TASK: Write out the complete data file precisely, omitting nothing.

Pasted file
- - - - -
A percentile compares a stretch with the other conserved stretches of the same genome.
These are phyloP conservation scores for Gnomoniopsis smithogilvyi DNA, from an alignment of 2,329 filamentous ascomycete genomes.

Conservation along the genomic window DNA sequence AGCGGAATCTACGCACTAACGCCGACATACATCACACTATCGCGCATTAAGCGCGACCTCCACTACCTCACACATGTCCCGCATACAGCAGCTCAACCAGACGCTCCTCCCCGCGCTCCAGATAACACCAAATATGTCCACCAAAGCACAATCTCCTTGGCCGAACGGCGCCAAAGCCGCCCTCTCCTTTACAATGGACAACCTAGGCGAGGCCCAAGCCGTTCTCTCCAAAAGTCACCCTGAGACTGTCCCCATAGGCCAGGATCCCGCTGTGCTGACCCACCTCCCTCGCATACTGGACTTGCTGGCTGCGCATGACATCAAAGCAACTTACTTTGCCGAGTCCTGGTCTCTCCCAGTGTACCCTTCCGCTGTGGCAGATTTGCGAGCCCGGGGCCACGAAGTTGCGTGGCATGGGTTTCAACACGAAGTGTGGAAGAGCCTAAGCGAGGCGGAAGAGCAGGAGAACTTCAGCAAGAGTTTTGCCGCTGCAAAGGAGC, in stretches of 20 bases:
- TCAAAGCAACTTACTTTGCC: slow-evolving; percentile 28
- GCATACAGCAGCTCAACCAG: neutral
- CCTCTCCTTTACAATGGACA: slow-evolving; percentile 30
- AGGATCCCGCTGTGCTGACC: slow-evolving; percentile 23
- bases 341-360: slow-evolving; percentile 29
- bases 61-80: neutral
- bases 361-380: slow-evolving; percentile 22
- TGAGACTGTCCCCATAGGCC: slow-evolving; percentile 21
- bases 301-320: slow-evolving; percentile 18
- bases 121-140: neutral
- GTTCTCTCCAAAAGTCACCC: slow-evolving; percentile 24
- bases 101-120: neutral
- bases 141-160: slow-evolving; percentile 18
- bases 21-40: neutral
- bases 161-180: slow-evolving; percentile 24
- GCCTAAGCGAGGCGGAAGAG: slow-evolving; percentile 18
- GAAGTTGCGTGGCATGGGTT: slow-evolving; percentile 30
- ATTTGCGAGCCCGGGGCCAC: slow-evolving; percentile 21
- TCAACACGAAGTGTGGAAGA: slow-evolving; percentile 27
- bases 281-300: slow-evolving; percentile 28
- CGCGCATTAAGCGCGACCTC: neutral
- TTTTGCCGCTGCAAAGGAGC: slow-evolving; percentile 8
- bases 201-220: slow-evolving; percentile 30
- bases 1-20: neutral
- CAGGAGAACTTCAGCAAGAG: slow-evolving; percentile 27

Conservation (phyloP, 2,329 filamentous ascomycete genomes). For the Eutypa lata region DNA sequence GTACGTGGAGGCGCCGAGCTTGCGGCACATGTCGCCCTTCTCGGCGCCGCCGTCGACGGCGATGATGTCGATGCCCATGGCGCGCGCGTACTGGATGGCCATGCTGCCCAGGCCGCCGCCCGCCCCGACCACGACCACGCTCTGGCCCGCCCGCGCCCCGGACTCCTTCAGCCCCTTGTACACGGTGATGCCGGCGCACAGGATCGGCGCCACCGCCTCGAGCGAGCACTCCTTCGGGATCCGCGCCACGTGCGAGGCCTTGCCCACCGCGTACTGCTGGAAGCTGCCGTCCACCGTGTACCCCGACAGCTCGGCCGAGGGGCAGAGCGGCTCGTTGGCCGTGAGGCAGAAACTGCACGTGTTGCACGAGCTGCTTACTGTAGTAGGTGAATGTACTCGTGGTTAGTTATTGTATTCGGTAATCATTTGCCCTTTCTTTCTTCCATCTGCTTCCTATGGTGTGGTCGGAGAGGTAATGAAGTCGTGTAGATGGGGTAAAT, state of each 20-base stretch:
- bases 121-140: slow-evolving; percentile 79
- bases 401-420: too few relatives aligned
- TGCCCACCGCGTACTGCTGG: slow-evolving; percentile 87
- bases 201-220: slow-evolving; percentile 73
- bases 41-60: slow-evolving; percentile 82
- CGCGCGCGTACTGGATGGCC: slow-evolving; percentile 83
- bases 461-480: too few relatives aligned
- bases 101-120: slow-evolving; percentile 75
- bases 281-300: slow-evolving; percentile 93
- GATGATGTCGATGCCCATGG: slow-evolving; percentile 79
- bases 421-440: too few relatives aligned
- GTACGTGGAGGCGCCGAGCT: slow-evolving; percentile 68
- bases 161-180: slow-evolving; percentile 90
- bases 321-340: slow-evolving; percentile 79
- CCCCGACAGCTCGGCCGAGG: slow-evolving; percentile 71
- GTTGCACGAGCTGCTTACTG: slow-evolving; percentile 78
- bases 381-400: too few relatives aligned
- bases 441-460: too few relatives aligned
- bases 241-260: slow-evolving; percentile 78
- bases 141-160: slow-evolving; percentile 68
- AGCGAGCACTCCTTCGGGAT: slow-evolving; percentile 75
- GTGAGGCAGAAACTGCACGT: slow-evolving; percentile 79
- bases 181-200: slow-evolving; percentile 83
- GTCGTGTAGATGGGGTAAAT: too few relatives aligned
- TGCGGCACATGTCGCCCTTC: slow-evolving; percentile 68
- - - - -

A percentile compares a stretch with the other conserved stretches of the same genome.
These are phyloP conservation scores for Gnomoniopsis smithogilvyi DNA, from an alignment of 2,329 filamentous ascomycete genomes.

Conservation along the genomic window DNA sequence AGCGGAATCTACGCACTAACGCCGACATACATCACACTATCGCGCATTAAGCGCGACCTCCACTACCTCACACATGTCCCGCATACAGCAGCTCAACCAGACGCTCCTCCCCGCGCTCCAGATAACACCAAATATGTCCACCAAAGCACAATCTCCTTGGCCGAACGGCGCCAAAGCCGCCCTCTCCTTTACAATGGACAACCTAGGCGAGGCCCAAGCCGTTCTCTCCAAAAGTCACCCTGAGACTGTCCCCATAGGCCAGGATCCCGCTGTGCTGACCCACCTCCCTCGCATACTGGACTTGCTGGCTGCGCATGACATCAAAGCAACTTACTTTGCCGAGTCCTGGTCTCTCCCAGTGTACCCTTCCGCTGTGGCAGATTTGCGAGCCCGGGGCCACGAAGTTGCGTGGCATGGGTTTCAACACGAAGTGTGGAAGAGCCTAAGCGAGGCGGAAGAGCAGGAGAACTTCAGCAAGAGTTTTGCCGCTGCAAAGGAGC, in stretches of 20 bases:
- TCAAAGCAACTTACTTTGCC: slow-evolving; percentile 28
- GCATACAGCAGCTCAACCAG: neutral
- CCTCTCCTTTACAATGGACA: slow-evolving; percentile 30
- AGGATCCCGCTGTGCTGACC: slow-evolving; percentile 23
- bases 341-360: slow-evolving; percentile 29
- bases 61-80: neutral
- bases 361-380: slow-evolving; percentile 22
- TGAGACTGTCCCCATAGGCC: slow-evolving; percentile 21
- bases 301-320: slow-evolving; percentile 18
- bases 121-140: neutral
- GTTCTCTCCAAAAGTCACCC: slow-evolving; percentile 24
- bases 101-120: neutral
- bases 141-160: slow-evolving; percentile 18
- bases 21-40: neutral
- bases 161-180: slow-evolving; percentile 24
- GCCTAAGCGAGGCGGAAGAG: slow-evolving; percentile 18
- GAAGTTGCGTGGCATGGGTT: slow-evolving; percentile 30
- ATTTGCGAGCCCGGGGCCAC: slow-evolving; percentile 21
- TCAACACGAAGTGTGGAAGA: slow-evolving; percentile 27
- bases 281-300: slow-evolving; percentile 28
- CGCGCATTAAGCGCGACCTC: neutral
- TTTTGCCGCTGCAAAGGAGC: slow-evolving; percentile 8
- bases 201-220: slow-evolving; percentile 30
- bases 1-20: neutral
- CAGGAGAACTTCAGCAAGAG: slow-evolving; percentile 27

Conservation (phyloP, 2,329 filamentous ascomycete genomes). For the Eutypa lata region DNA sequence GTACGTGGAGGCGCCGAGCTTGCGGCACATGTCGCCCTTCTCGGCGCCGCCGTCGACGGCGATGATGTCGATGCCCATGGCGCGCGCGTACTGGATGGCCATGCTGCCCAGGCCGCCGCCCGCCCCGACCACGACCACGCTCTGGCCCGCCCGCGCCCCGGACTCCTTCAGCCCCTTGTACACGGTGATGCCGGCGCACAGGATCGGCGCCACCGCCTCGAGCGAGCACTCCTTCGGGATCCGCGCCACGTGCGAGGCCTTGCCCACCGCGTACTGCTGGAAGCTGCCGTCCACCGTGTACCCCGACAGCTCGGCCGAGGGGCAGAGCGGCTCGTTGGCCGTGAGGCAGAAACTGCACGTGTTGCACGAGCTGCTTACTGTAGTAGGTGAATGTACTCGTGGTTAGTTATTGTATTCGGTAATCATTTGCCCTTTCTTTCTTCCATCTGCTTCCTATGGTGTGGTCGGAGAGGTAATGAAGTCGTGTAGATGGGGTAAAT, state of each 20-base stretch:
- bases 121-140: slow-evolving; percentile 79
- bases 401-420: too few relatives aligned
- TGCCCACCGCGTACTGCTGG: slow-evolving; percentile 87
- bases 201-220: slow-evolving; percentile 73
- bases 41-60: slow-evolving; percentile 82
- CGCGCGCGTACTGGATGGCC: slow-evolving; percentile 83
- bases 461-480: too few relatives aligned
- bases 101-120: slow-evolving; percentile 75
- bases 281-300: slow-evolving; percentile 93
- GATGATGTCGATGCCCATGG: slow-evolving; percentile 79
- bases 421-440: too few relatives aligned
- GTACGTGGAGGCGCCGAGCT: slow-evolving; percentile 68
- bases 161-180: slow-evolving; percentile 90
- bases 321-340: slow-evolving; percentile 79
- CCCCGACAGCTCGGCCGAGG: slow-evolving; percentile 71
- GTTGCACGAGCTGCTTACTG: slow-evolving; percentile 78
- bases 381-400: too few relatives aligned
- bases 441-460: too few relatives aligned
- bases 241-260: slow-evolving; percentile 78
- bases 141-160: slow-evolving; percentile 68
- AGCGAGCACTCCTTCGGGAT: slow-evolving; percentile 75
- GTGAGGCAGAAACTGCACGT: slow-evolving; percentile 79
- bases 181-200: slow-evolving; percentile 83
- GTCGTGTAGATGGGGTAAAT: too few relatives aligned
- TGCGGCACATGTCGCCCTTC: slow-evolving; percentile 68